A subduction zone is a region of the Earth's crust where one tectonic plate moves under another tectonic plate; oceanic crust gets recycled back into the mantle and continental crust gets produced by the formation of arc magmas. Arc magmas account for more than 20% of terrestrially produced magmas and are produced by the dehydration of minerals within the subducting slab as it descends into the mantle and are accreted onto the base of the overriding continental plate. Subduction zones host a unique variety of rock types formed by the high-pressure, low-temperature conditions a subducting slab encounters during its descent. The metamorphic conditions the slab passes through in this process generates and alters water bearing (hydrous) mineral phases, releasing water into the mantle. This water lowers the melting point of mantle rock, initiating melting. Understanding the timing and conditions in which these dehydration reactions occur, is key to interpreting mantle melting, volcanic arc magmatism, and the formation of continental crust.

A continental arc is a type of volcanic arc occurring as an "arc-shape" topographic high region along a continental margin. The continental arc is formed at an active continental margin where two tectonic plates meet, and where one plate has continental crust and the other oceanic crust along the line of plate convergence, and a subduction zone develops. The magmatism and petrogenesis of continental crust are complicated: in essence, continental arcs reflect a mixture of oceanic crust materials, mantle wedge and continental crust materials.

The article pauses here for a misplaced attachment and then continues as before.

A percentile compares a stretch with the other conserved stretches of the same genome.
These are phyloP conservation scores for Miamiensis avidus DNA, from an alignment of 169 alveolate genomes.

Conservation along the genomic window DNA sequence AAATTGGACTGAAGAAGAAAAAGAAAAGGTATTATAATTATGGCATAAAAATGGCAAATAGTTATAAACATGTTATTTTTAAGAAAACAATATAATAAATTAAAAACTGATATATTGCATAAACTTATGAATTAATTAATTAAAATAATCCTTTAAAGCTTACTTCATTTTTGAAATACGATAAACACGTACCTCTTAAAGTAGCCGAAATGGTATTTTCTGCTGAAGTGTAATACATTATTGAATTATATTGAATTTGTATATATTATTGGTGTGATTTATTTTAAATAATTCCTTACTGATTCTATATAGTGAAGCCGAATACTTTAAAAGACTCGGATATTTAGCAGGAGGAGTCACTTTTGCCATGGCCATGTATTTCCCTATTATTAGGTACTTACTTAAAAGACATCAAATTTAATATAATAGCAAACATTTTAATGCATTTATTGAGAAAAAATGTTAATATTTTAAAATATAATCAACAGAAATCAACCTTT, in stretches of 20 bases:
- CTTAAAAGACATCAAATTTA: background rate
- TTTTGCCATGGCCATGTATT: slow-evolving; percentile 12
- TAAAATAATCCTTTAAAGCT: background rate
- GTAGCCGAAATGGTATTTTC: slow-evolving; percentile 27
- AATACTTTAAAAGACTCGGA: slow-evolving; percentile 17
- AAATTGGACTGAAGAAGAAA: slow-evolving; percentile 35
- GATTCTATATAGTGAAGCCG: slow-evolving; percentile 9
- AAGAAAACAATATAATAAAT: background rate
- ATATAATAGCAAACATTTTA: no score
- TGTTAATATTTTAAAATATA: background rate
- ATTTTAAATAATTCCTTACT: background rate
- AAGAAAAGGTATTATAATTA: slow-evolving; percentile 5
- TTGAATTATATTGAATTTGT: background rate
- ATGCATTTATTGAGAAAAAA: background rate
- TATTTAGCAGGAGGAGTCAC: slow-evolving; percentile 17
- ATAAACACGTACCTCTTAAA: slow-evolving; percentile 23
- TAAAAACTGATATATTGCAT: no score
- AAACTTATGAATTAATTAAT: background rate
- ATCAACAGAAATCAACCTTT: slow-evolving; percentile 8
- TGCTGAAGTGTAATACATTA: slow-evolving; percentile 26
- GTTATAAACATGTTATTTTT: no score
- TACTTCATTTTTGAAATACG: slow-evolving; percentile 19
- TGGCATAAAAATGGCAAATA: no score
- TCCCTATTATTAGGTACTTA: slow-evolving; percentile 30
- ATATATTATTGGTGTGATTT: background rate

<span class="mw-page-title-main">Tonalite–trondhjemite–granodiorite</span> Intrusive rocks with typical granitic composition

Tonalite–trondhjemite–granodiorite (TTG) rocks are intrusive rocks with typical granitic composition but containing only a small portion of potassium feldspar. Tonalite, trondhjemite, and granodiorite often occur together in geological records, indicating similar petrogenetic processes. Post Archean TTG rocks are present in arc-related batholiths, as well as in ophiolites, while Archean TTG rocks are major components of Archean cratons.

I-type granites are a category of granites originating from igneous sources, first proposed by Chappell and White (1974). They are recognized by a specific set of mineralogical, geochemical, textural, and isotopic characteristics that indicate, for example, magma hybridization in the deep crust. I-type granites are saturated in silica but undersaturated in aluminum; petrographic features are representative of the chemical composition of the initial magma. In contrast S-type granites are derived from partial melting of supracrustal or "sedimentary" source rocks.

Appinite is an amphibole-rich plutonic rock of high geochemical variability. Appinites are therefore regarded as a rock series comprising hornblendites, meladiorites, diorites, but also granodiorites and granites. Appinites have formed from magmas very rich in water. They occur in very different geological environments. The ultimate source region of these peculiar rocks is the upper mantle, which was altered metasomatically and geochemically before melting.